As grand chief of an organization representing northern Manitoba First Nations, Sheila North Wilson has a lot of experience dealing with spotty Internet and cellphone service.
Ms. North Wilson carries two phones – one which she says works some of the time, and the other hardly at all. Some communities have dial-up Internet while others rely on a combination of phone and satellite reception. Still others have nothing.
It's why her group, Manitoba Keewatinowi Okimakanak Inc., welcomes the recent decision by the Canadian Radio-television and Telecommunications Commission to declare broadband-Internet access a basic service across the country.
"Not to say that technology is the end-all and the be-all, because there are some people that don't want any part of it and are quite comfortable being away from technology in our communities," Ms. North Wilson said.
"But for day-to-day business and accessibility to the rest of the world, it's high time we received this connectivity in our communities."
The aim of Canada's telecommunications regulator is to ensure that within the next 10 to 15 years, service providers offer Internet to all households and businesses at speeds of at least 50 megabits a second for downloading data, and 10 megabits a second for uploads.
The regulator also says mobile wireless service should be made available to all households and businesses throughout Canada, as well as along all major Canadian roads.
It's big news for Canada's smallest towns, where slow Internet means more than just difficulty sharing cat videos.
Farming organizations have long called for improved Internet service.
A document prepared by the Agricultural Producers Association of Saskatchewan earlier this year listed broadband-Internet and cellphone coverage amongst its issues of concern.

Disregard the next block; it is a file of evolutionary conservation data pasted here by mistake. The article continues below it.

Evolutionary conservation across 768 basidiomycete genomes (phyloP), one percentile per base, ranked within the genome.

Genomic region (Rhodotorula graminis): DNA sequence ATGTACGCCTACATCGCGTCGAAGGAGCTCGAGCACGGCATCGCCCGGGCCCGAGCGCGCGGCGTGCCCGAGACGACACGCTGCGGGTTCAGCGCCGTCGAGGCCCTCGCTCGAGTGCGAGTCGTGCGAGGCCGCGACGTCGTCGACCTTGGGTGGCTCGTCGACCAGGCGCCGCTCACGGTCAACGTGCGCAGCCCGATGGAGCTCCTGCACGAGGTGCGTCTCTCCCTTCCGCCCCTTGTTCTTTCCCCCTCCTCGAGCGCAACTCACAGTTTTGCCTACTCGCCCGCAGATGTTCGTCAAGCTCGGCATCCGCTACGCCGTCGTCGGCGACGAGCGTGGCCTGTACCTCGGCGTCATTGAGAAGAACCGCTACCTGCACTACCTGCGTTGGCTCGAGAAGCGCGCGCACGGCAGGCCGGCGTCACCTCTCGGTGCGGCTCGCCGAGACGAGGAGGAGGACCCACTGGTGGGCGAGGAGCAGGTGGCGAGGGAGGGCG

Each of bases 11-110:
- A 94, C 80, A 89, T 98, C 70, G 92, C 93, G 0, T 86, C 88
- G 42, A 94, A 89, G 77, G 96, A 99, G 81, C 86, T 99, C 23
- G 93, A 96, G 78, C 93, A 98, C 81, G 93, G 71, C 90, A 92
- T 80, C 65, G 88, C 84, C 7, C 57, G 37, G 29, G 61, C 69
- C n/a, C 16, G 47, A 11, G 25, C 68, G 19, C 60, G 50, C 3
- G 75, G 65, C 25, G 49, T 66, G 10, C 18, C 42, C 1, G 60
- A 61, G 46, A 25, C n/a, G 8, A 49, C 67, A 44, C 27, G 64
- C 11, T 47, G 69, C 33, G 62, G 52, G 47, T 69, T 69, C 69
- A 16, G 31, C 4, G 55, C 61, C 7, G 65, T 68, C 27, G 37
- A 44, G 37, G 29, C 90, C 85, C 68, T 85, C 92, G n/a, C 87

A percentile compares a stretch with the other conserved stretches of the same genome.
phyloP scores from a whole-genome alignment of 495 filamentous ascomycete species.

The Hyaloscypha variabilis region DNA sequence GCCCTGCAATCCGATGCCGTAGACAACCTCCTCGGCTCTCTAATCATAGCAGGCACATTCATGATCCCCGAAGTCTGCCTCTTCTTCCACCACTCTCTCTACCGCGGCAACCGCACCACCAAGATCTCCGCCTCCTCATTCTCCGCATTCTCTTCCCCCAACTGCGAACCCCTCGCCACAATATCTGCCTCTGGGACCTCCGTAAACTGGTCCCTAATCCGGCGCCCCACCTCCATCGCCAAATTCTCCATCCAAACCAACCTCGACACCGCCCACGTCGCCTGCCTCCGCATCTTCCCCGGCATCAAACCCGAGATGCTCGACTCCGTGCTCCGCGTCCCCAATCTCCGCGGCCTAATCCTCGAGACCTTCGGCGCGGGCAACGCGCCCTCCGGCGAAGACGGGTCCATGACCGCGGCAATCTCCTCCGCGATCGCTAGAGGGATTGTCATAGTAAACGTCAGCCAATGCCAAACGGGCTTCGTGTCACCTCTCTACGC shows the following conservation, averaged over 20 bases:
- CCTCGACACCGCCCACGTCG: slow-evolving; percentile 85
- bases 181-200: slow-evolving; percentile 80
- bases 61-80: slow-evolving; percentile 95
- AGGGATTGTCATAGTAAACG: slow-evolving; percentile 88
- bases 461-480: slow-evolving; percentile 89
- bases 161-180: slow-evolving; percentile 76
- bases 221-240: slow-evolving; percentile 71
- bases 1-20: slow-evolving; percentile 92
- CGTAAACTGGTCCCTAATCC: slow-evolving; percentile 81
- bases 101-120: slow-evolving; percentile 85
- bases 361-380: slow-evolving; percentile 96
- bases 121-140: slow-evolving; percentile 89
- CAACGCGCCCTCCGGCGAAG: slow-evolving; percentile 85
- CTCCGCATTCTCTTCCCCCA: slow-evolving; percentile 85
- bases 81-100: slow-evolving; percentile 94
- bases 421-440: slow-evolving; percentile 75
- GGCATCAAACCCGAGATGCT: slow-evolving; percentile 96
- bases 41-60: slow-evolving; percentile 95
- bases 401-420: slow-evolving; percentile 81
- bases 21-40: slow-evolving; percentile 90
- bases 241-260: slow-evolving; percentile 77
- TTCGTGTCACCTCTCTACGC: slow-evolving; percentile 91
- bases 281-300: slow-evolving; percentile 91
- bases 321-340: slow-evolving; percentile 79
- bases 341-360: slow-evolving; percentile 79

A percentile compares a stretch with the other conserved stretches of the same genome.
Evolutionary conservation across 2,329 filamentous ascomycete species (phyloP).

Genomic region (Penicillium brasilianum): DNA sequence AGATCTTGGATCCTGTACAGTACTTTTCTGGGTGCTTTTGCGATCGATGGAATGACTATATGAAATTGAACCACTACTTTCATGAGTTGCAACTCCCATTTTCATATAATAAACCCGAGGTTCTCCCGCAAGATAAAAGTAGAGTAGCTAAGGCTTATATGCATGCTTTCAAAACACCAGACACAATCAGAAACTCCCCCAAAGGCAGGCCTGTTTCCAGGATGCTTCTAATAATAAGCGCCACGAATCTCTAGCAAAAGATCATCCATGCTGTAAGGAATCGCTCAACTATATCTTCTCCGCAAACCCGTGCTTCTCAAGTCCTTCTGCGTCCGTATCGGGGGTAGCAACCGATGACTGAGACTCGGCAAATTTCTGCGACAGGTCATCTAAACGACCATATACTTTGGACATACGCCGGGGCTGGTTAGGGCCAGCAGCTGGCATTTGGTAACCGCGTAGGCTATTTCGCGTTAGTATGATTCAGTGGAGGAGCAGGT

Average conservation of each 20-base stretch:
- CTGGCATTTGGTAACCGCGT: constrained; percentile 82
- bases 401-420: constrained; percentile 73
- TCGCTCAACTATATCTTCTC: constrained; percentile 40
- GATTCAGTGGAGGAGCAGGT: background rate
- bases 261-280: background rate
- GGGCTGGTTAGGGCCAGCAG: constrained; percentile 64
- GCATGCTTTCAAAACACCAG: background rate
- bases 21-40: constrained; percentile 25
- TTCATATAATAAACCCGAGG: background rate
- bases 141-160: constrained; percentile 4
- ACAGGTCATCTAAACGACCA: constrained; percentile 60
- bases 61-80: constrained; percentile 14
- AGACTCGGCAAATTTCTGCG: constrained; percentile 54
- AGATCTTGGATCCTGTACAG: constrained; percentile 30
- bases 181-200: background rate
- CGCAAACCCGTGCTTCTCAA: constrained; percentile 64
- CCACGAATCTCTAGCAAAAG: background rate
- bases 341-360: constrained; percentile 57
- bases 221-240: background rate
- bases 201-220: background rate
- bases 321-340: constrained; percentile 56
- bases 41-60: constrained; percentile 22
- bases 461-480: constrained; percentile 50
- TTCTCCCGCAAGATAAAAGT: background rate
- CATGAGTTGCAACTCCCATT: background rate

Producers like Leeann Minogue, who farms with her husband east of Weyburn, Sask., said in the document that people living in cities and towns don't think twice about downloading large files or videos. But on farms, she said download speeds using towers and dishes are much slower than broadband Internet.
Ms. Minogue, who called for better service, noted things such as phone and power all came to rural Saskatchewan after a fight.
The commission is giving telecom firms access to an escalating $750-million dollar industry-sponsored fund over the next five years to invest in broadband infrastructure if they guarantee a set price for service.
Ms. North Wilson said businesses in remote communities need better service.
"We have, for example many artisans or people that offer services that could be out there more if there was better connectivity," she said.
She said residents of remote communities also need reliable Internet because government services and information are moving online.
Her organization played a role in the CRTC hearings, noting their input was mentioned a number of times in the landmark decision.
Last year, Ms. North Wilson was dealing with the deaths of three people in a house fire on the Bunibonibee Cree Nation. Indigenous Affairs Minister Carolyn Bennett phoned her to pass along a message of condolence to the community, but Ms. North Wilson said she didn't get it right away.
In some communities, she said it's likely she wouldn't have received the message at all.
"They want to be connected, like the rest of the world, to the rest of the world," Ms. North Wilson said.